Residents, land owners, business operators, and other interested members of the Merced community who would like to provide input on the Zoning Ordinance Update are encouraged to be involved. Numerous opportunities for input include:
Comments are also welcomed and encouraged during this process via email, phone, fax, or by mail.
Please direct comments to:
Kim Espinosa, Planning Manager.
Phone: (209) 385-6858
Fax: (209) 725-8775
CITY OF MERCED
Planning and Permitting Division
678 West 18th St
Merced, CA 95340
Partial funding ($200,000) was provided to the City of Merced for this project through a grant from Smart Valley Places Compact, a group of 14 Central Valley cities. The group was awarded a US Department of Housing and Urban Development grant which ended on December 31, 2013.
Definition of terms commonly used in this project.
Zoning Ordinance: Regulates land activities and development for a city. In Merced, the Zoning Ordinance is Title 20 of the Merced Municipal Code. The Ordinance has separate chapters for different land uses and activities.
Zoning Districts: The City is divided into districts based on a Zoning Map. Regulations and incentives for manufacturing, building, or operating a business can be different based on which zoning districts these are located.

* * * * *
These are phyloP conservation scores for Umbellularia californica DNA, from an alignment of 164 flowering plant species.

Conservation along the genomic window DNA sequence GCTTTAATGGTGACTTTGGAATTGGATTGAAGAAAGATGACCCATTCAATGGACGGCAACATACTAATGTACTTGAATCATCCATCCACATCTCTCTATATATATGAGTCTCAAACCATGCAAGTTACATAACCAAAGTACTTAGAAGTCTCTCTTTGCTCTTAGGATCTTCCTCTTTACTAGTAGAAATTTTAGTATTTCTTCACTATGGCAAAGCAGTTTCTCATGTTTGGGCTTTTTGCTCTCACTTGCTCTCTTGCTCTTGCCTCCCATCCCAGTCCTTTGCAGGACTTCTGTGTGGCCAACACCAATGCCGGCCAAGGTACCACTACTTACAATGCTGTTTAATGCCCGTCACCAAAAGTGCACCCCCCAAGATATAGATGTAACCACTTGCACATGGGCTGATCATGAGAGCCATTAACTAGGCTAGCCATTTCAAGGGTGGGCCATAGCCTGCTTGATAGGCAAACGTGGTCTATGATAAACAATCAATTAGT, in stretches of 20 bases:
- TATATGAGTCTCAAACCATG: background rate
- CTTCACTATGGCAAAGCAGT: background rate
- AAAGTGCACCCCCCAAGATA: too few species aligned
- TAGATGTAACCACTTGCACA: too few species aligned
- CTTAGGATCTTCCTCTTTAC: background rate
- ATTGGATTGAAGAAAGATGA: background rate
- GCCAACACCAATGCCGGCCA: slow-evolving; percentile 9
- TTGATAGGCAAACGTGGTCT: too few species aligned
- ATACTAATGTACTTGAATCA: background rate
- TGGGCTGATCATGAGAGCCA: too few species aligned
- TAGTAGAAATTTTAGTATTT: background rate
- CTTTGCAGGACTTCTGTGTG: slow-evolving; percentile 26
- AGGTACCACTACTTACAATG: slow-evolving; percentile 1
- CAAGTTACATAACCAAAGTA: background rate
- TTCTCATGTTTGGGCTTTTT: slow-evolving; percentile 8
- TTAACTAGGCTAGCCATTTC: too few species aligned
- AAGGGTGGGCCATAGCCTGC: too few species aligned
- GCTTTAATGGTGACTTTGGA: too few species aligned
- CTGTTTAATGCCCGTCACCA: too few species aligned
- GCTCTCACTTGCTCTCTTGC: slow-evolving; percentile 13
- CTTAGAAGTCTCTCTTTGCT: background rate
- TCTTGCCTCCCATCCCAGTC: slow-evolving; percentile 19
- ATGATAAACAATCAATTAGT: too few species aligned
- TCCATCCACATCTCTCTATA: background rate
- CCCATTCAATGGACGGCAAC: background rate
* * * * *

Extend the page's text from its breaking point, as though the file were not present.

Zoning Map: Shows the location of zoning districts.
Land Uses: Different categories of land uses are allowed in different locations, which help preserve neighborhoods as places to live and downtown. Examples of different land uses are homes, professional offices, retail stores, industrial or agricultural operations.
Development Standards: Building designers follow development standards to ensure that quality of life in Merced is preserved and enhanced. Development standards set limits or encourage designs related to physical features such as parking spaces, height of buildings, type of landscaping, and distance between buildings.
Management Standards: Regulations to ensure that projects act like good neighbors, and preserve safety and well-being.